default avatar
Welcome to the site! Login or Signup below.
Logout|My Dashboard

Betting on a building boom

Galt hopes reduced permit fees will bring homes to subdivisions

Font Size:
Default font size
Larger font size

Posted: Tuesday, March 5, 2013 12:00 am

Galt is planning for a house building boom. An estimated 1,680 lots are on the development books, some of which are part of subdivisions abandoned when the economy took a downturn. And developers are beginning to take notice.

The city's Planning Department is hopeful that a building permit fee reduction program will draw in new developers to complete a number of city neighborhoods with vacant parcels.

Last May, the Galt City Council voted to temporarily reduce certain developer fees by 50 percent, not only to encourage building new homes, but also to create local jobs and stimulate other construction. The incentive program will remain in place through November.

The city's building division has published a map on its website and prepared fliers to distribute to potential developers. Cost savings average about $10,000 per parcel.

Senior planner Chris Erias said the city has been fielding many calls regarding residential development.

"The calls range from inquiries regarding the fee reduction program to development opportunities that would not benefit from the reduction program," he said. "We haven't quite put numbers to the inquiries, but they have been substantial."

City Manager Jason Behrmann agreed that the fee reduction program seems to be motivating builders to start building homes again.

Before the state's economic downturn, Galt averaged about 200 building permits annually for single-family homes.

In 2007, there were 46, and the number dropped to 30 in 2008. The following year, there was one.

Since the incentive program went into effect, eight housing permits have been issued.

There are currently 184 lots sitting vacant in seven partially completed neighborhoods throughout the city, ready to be built upon. This means that the streets and other infrastructure is already in place, awaiting subdivision house plans.

Among these is the Meadows Subdivision on East Stockton Boulevard, just north of Walnut Avenue.

Approval of new architectural plans for the remaining 27 lots in that partially developed subdivision will be requested at this month's Planning Commission. Beck Community Builders of Stockton has already applied for building permits for four lots in the subdivision.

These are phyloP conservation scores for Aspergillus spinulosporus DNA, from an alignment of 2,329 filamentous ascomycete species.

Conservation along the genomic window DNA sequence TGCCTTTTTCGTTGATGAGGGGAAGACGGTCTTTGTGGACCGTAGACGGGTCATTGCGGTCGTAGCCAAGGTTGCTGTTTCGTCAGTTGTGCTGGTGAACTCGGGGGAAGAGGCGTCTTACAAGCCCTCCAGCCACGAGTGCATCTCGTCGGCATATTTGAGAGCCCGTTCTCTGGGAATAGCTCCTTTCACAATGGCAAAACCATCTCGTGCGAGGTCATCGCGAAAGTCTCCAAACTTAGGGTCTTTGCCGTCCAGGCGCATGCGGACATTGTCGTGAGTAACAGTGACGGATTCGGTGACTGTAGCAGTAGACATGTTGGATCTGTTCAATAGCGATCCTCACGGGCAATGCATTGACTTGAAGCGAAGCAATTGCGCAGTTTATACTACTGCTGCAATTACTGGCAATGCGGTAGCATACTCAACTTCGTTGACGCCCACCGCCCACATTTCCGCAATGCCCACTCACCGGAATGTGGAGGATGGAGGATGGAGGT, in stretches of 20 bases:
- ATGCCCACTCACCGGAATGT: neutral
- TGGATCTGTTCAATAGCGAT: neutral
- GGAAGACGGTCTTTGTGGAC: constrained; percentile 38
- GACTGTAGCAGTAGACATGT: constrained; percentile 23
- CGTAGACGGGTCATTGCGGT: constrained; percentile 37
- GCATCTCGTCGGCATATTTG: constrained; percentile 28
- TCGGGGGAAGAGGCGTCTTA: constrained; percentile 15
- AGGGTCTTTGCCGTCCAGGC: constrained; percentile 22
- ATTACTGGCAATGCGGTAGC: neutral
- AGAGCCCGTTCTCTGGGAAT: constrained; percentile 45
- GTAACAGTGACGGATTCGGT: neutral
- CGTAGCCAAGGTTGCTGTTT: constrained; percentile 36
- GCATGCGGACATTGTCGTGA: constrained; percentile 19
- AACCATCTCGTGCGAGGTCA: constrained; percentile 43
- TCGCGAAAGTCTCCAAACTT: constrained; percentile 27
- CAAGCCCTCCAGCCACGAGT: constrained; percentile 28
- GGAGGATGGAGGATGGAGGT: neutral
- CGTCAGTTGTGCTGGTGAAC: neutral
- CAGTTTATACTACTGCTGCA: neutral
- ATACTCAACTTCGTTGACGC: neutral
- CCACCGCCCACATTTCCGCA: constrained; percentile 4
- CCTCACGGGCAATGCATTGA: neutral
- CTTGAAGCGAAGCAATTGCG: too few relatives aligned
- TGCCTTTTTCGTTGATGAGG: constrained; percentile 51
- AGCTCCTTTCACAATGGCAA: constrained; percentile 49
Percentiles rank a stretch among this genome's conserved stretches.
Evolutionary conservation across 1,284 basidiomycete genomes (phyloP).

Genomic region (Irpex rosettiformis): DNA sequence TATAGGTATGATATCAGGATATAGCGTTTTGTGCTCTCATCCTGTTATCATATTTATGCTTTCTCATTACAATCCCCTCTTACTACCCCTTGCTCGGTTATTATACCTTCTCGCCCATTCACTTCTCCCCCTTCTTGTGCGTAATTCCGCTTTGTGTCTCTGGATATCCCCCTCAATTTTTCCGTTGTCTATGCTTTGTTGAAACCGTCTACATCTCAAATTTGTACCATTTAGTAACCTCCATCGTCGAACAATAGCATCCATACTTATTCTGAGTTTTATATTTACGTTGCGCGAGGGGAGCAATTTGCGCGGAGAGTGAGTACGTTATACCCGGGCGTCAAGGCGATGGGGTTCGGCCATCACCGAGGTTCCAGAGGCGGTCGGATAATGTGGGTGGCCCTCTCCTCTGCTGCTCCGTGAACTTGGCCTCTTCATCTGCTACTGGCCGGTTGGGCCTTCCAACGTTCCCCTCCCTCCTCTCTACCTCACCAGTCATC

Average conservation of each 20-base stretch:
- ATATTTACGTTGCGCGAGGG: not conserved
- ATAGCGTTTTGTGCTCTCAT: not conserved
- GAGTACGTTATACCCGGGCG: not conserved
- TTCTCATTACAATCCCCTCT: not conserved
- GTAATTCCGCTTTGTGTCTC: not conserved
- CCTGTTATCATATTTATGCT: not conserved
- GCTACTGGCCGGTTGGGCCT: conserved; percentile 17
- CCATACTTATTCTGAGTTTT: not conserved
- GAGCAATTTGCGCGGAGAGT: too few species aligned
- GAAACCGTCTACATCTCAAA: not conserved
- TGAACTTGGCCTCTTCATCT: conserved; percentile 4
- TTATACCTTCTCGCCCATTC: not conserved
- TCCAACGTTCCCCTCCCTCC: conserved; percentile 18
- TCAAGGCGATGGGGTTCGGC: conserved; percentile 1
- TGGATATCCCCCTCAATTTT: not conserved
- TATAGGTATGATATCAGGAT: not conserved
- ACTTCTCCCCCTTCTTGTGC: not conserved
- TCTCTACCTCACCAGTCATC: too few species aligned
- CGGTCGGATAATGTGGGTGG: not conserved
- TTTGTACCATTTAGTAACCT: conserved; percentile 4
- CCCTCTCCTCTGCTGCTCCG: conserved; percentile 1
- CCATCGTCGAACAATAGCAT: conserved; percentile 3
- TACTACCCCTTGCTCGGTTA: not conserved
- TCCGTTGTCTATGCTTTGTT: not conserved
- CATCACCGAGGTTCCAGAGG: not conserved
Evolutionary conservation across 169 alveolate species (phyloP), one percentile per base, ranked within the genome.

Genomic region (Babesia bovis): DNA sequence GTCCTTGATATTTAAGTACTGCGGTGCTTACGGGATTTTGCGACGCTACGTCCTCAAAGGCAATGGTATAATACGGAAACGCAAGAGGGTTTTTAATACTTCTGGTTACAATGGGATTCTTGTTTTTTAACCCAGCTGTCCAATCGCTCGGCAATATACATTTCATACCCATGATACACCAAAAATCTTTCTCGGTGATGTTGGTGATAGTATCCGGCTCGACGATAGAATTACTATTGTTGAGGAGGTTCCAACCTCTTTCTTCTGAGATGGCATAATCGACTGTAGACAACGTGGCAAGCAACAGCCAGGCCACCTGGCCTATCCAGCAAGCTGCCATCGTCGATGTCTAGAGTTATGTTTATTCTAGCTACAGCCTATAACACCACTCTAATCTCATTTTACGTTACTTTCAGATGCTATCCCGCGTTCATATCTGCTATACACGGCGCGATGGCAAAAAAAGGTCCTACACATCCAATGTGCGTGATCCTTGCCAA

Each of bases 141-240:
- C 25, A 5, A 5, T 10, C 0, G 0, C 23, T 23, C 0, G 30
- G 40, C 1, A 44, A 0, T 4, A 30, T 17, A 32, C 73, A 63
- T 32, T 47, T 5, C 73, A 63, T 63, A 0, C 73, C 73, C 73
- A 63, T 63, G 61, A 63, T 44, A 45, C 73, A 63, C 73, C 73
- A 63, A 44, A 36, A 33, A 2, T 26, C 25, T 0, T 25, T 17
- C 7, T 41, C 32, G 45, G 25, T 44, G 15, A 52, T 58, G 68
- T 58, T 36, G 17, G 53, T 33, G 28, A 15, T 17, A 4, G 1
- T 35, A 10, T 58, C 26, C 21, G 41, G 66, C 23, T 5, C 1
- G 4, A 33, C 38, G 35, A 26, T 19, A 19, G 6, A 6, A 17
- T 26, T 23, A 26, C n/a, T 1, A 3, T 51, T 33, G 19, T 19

Floor plans are for homes at 1,464 square feet, 1,672 square feet, 2,190 square feet, and 2,520 square feet. The developer's plan is to pull building permits immediately after receiving Planning Commission approval.

Beck is currently building in Oakdale.

Meanwhile, a new home builder is in the process of purchasing the remaining 26 lots in the Chancellor Estates Unit 6 subdivision.

The developer told the city he was attracted by the temporary fee reduction program and has received fee estimates from the city's planning department, according to Behrmann.

There are five other subdivisions, including three unfinished ones along the San Joaquin-Sacramento county border.

This housing activity is important for a variety of reasons, according to Behrmann.

"It creates jobs and generates economic activity in the community, it finishes half-built subdivisions, eliminating blighted vacant parcels, and (it) sends an important message to the community that we are finally starting to pull out of this prolonged recession that was triggered in large part by the collapse in the housing market," he said.

Although the property still needs to be annexed into city limits, planning staff has been meeting with a prospective developer for yet another area, the 358 acres generally bounded by Twin Cities Road on the north, the Ione Spur railroad line on the south, and between Marengo and Cherokee roads. It is the former YCH property surrounding Liberty Ranch High School and has been purchased by Galt Communities LLC, according to Behrmann.

The developer wants to build a community of 1,200 to 1,500 homes. Once plans are received, they will be presented to both the Planning Commission and city council for review and comment before the developer makes a formal application to proceed.

Contact reporter Jennifer Bonnett at jenniferb@lodinews.com.

More about

Rules of Conduct

  • 1 Use your real name. You must register with your full first and last name before you can comment. (And don't pretend you're someone else.)
  • 2 Keep it clean. Please avoid obscene, vulgar, lewd, racist or sexually oriented language.
  • 3 Don't threaten. Threats of harming another person will not be tolerated.
  • 4 Be truthful. Don't lie about anyone or anything. Don't post unsubstantiated allegations, rumors or gossip that could harm the reputation of a person, company or organization.
  • 5 Be nice. No racism, sexism or any sort of -ism that is degrading to another person.
  • 6 Stay on topic. Make sure your comments are about the story. Don't insult each other.
  • 7 Tell us if the discussion is getting out of hand. Use the 'Report' link on each comment to let us know of abusive posts.
  • 8 Share what you know, and ask about what you don't.

Welcome to the discussion.


Popular Stories



Mailing List

Subscribe to a mailing list to have daily news sent directly to your inbox.

  • Breaking News

    Would you like to receive breaking news alerts? Sign up now!

  • News Updates

    Would you like to receive our daily news headlines? Sign up now!

  • Sports Updates

    Would you like to receive our daily sports headlines? Sign up now!

Manage Your Lists